At step 130, the remaining devices, which are slaves, apply the timing messages received from the master to a second PLL. This use of a second PLL allows for error checking and limits the instantaneous change in the 1394 cycle time to a +/−1 clock per 1394 cycle. The slave devices 210 b, 210 c each have their own PLL circuit 225 (not shown) but arranged similar to that of the first PLL 225 of the master device 210 a. It should be noted that the typical error between the master and slave only will be a portion of one clock per 1394 cycle. The PLL on the slaves must account for this error and distribute it evenly over many 1394 cycles. For example, a slave whose 24.576 MHz clock is a ˝ clock per cycle slow would mean that every other cycle comprises 3071 clocks instead if the normal 3072.

FIG. 2 illustrates one way that a wireless system according to the present invention can be arranged. The buses 205, 207, 209 are 1394 buses. Devices 210 a, 210 b, 210 c, are typically computers with 1394 adapter cards. The computers also have means for wireless communication 214 with WLAN devices 213, such as cameras 212, telephones (not shown), monitors 211, etc. In the present example, it is presumed that the wireless standard is 802.11, but other wireless forms of communication can be used.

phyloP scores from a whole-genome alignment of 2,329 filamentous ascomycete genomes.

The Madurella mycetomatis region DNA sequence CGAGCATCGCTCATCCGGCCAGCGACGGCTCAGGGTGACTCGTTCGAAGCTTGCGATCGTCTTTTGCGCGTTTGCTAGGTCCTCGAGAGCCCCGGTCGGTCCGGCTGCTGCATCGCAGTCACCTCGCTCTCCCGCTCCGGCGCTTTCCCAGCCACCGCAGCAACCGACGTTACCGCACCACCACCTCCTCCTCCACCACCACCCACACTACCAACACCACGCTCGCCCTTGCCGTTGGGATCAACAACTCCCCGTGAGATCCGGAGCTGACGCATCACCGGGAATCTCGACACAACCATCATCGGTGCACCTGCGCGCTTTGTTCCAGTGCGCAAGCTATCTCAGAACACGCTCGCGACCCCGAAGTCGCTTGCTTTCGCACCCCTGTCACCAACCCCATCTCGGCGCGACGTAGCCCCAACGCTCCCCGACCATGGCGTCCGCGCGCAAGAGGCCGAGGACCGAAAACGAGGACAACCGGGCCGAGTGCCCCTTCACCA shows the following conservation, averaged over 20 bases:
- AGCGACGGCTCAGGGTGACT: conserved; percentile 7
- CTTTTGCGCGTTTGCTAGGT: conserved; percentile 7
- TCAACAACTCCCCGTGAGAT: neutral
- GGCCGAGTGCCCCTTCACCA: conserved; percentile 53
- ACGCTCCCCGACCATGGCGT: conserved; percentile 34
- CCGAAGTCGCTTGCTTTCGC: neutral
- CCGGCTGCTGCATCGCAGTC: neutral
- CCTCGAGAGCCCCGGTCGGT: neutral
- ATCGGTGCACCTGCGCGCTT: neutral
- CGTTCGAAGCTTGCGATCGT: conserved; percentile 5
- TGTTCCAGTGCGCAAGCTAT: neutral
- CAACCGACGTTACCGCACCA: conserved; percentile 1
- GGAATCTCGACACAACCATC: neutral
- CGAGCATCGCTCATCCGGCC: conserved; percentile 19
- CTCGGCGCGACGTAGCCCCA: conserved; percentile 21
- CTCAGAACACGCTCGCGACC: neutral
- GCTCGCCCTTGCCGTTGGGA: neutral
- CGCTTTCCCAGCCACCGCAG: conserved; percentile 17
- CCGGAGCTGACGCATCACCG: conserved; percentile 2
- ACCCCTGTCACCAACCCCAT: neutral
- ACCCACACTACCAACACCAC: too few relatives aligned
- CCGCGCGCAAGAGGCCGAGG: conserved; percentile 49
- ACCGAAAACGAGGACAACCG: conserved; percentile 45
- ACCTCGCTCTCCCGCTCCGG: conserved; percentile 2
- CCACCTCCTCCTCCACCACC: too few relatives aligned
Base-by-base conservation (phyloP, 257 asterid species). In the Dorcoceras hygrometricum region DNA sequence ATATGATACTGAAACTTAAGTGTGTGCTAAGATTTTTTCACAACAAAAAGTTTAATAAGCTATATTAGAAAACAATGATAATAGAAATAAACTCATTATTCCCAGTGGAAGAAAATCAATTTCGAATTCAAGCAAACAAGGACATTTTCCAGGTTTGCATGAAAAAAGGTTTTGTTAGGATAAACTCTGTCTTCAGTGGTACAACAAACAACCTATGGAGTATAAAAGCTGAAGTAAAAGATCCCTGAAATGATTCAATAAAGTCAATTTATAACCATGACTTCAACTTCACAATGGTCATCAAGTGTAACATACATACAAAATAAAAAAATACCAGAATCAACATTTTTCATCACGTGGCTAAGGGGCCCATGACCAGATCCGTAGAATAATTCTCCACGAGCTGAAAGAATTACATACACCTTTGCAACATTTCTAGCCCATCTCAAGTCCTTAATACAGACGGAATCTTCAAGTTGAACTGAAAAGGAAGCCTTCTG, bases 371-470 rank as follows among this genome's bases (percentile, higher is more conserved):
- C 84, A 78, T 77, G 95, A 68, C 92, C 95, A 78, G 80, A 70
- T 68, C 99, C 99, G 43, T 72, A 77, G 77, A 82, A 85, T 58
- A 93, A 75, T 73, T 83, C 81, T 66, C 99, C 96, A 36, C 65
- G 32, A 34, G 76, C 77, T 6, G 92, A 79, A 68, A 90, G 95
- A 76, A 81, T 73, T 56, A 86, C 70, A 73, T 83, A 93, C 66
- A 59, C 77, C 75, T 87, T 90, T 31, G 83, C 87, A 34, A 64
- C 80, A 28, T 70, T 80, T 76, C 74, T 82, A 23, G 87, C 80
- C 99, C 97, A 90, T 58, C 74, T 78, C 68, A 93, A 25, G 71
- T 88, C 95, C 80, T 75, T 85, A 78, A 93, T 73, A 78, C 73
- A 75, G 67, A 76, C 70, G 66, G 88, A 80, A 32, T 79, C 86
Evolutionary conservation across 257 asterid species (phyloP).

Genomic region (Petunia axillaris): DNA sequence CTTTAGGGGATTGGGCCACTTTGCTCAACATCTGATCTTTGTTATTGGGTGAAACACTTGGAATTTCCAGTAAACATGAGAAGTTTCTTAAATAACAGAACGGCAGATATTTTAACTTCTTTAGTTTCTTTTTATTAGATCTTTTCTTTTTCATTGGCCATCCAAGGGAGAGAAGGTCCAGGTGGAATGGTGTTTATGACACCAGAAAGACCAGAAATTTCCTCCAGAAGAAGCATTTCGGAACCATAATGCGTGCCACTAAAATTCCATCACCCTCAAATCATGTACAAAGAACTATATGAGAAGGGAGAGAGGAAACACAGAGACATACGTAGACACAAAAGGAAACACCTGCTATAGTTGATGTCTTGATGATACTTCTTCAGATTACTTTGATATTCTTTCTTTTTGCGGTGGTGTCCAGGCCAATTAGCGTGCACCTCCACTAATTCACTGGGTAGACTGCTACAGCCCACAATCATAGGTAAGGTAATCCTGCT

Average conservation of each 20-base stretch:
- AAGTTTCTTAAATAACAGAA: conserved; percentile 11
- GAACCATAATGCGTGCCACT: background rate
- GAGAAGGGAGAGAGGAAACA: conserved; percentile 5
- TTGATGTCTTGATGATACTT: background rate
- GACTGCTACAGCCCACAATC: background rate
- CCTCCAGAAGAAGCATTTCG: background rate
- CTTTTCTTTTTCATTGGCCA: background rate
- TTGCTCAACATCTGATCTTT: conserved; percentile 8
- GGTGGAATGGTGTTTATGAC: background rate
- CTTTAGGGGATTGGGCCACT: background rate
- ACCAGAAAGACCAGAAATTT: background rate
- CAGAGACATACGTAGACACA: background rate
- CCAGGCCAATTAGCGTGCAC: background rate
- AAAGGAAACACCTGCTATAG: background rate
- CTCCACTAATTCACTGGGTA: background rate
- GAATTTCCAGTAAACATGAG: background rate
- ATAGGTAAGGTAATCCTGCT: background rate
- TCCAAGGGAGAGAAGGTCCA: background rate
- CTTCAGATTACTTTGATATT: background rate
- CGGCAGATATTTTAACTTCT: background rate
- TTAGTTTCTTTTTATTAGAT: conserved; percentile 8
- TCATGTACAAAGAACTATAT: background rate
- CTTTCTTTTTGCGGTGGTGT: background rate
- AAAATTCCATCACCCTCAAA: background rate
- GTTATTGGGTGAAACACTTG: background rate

Device 210 a is designated as the master device, and devices 210 b and 210 c are the slave devices. The first phase-locked loop (PLL) 225 receives the Software Beacon Alert 216. The first PLL 225 is preferably a digital PLL that is not symmetrical about zero error. The gain of first PLL 225 is constant and small when the Software Beacon Alert is later than the announced arrival, but is large and proportional when the Software Beacon Alert is early. This function is implemented identically on all 1394 wireless devices, giving them a common, stable time base. The slave devices, 210 b and 210 c apply the time messages received from the master to the second PLL 235. The second PLL 235 checks for the error on the master and distributes the error over many 1394 cycles.